Gallbladder removal (cholecystectomy)
Until 1990, gallbladder removals (or cholecystectomies) were performed through traditional "open" surgery, which requires a large incision. Today, new technologies enable surgeons to perform a cholecystectomy using a minimally invasive approach (with smaller incisions), which may result in less pain and scarring, as well as faster recovery. This means you can return to normal activities sooner.20 To remove your gallbladder, doctors have two options:
In an open cholecystectomy, the surgeon:
- Makes a 5- to 8-inch incision through skin, muscle, and protective tissue below your ribs on your right side.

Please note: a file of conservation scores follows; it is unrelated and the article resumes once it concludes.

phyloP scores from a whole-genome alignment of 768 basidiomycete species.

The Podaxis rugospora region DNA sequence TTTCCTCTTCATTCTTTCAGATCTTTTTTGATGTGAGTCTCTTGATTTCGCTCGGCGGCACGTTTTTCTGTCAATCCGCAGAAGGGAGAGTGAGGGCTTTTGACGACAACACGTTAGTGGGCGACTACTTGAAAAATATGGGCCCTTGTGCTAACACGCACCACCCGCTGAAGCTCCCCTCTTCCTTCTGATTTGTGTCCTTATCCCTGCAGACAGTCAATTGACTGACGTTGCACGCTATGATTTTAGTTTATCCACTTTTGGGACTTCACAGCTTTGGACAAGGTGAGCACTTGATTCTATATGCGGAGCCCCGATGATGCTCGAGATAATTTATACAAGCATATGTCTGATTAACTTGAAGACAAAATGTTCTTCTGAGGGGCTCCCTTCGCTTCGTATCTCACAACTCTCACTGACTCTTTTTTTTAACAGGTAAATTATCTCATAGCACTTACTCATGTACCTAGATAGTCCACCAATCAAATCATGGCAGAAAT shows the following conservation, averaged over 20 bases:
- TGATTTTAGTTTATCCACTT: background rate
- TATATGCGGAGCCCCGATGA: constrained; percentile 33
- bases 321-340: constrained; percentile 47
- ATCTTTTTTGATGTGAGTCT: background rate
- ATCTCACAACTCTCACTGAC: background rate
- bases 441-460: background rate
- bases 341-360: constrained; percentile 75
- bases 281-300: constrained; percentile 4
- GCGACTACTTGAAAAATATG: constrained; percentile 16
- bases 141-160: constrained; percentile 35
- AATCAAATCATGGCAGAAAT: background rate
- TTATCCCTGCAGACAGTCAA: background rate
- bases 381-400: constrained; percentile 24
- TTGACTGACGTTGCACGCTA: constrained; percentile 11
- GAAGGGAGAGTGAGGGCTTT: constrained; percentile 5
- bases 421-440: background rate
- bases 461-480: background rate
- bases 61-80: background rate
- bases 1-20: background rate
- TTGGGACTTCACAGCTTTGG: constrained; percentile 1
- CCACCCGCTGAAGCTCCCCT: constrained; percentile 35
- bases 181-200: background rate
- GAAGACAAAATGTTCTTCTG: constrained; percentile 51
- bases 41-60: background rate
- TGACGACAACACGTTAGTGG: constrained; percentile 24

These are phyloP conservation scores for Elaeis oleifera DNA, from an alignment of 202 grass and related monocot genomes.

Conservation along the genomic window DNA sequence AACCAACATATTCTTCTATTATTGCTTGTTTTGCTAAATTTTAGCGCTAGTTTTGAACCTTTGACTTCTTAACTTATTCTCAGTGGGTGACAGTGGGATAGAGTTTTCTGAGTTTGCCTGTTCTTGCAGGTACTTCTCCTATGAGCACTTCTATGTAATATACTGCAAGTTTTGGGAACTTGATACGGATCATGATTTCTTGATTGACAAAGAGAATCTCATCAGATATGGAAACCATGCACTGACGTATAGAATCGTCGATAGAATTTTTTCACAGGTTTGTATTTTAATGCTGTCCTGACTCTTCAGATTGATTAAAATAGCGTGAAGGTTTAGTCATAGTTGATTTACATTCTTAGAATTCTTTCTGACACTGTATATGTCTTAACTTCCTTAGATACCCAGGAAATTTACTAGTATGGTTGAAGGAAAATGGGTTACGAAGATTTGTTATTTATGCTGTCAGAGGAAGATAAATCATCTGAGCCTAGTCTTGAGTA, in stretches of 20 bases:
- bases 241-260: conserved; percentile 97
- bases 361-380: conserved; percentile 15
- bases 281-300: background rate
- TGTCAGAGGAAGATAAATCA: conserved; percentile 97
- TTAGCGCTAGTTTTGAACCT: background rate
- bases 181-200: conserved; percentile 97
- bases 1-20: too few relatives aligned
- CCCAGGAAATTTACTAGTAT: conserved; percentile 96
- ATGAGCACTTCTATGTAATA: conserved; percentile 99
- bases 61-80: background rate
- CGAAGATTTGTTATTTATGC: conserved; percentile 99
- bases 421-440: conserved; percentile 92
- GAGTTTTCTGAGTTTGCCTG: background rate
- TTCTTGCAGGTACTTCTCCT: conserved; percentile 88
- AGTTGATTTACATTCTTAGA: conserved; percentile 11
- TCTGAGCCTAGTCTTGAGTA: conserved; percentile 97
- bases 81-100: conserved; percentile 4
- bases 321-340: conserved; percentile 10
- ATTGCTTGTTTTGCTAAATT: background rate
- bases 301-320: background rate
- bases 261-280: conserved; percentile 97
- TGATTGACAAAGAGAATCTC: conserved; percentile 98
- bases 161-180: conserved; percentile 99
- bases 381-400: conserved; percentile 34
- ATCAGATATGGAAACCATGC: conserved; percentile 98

- Pulls back the muscle and tissue to reveal your liver and gallbladder.
- Isolates and removes the gallbladder.
- Closes the incision with sutures or surgical staples.
In a minimally invasive procedure for cholecystectomy, the surgeon:
- Makes several ¾-inch incisions instead of one larger incision.
- Inflates your abdomen with air or carbon dioxide.
- Inserts a miniature camera called a laparoscope into your abdomen through one of the incisions, and watches the images on a video monitor.
- Uses advanced, long-handled instruments inserted through the other incisions to detach and remove your gallbladder.
- Closes each small incision with sutures.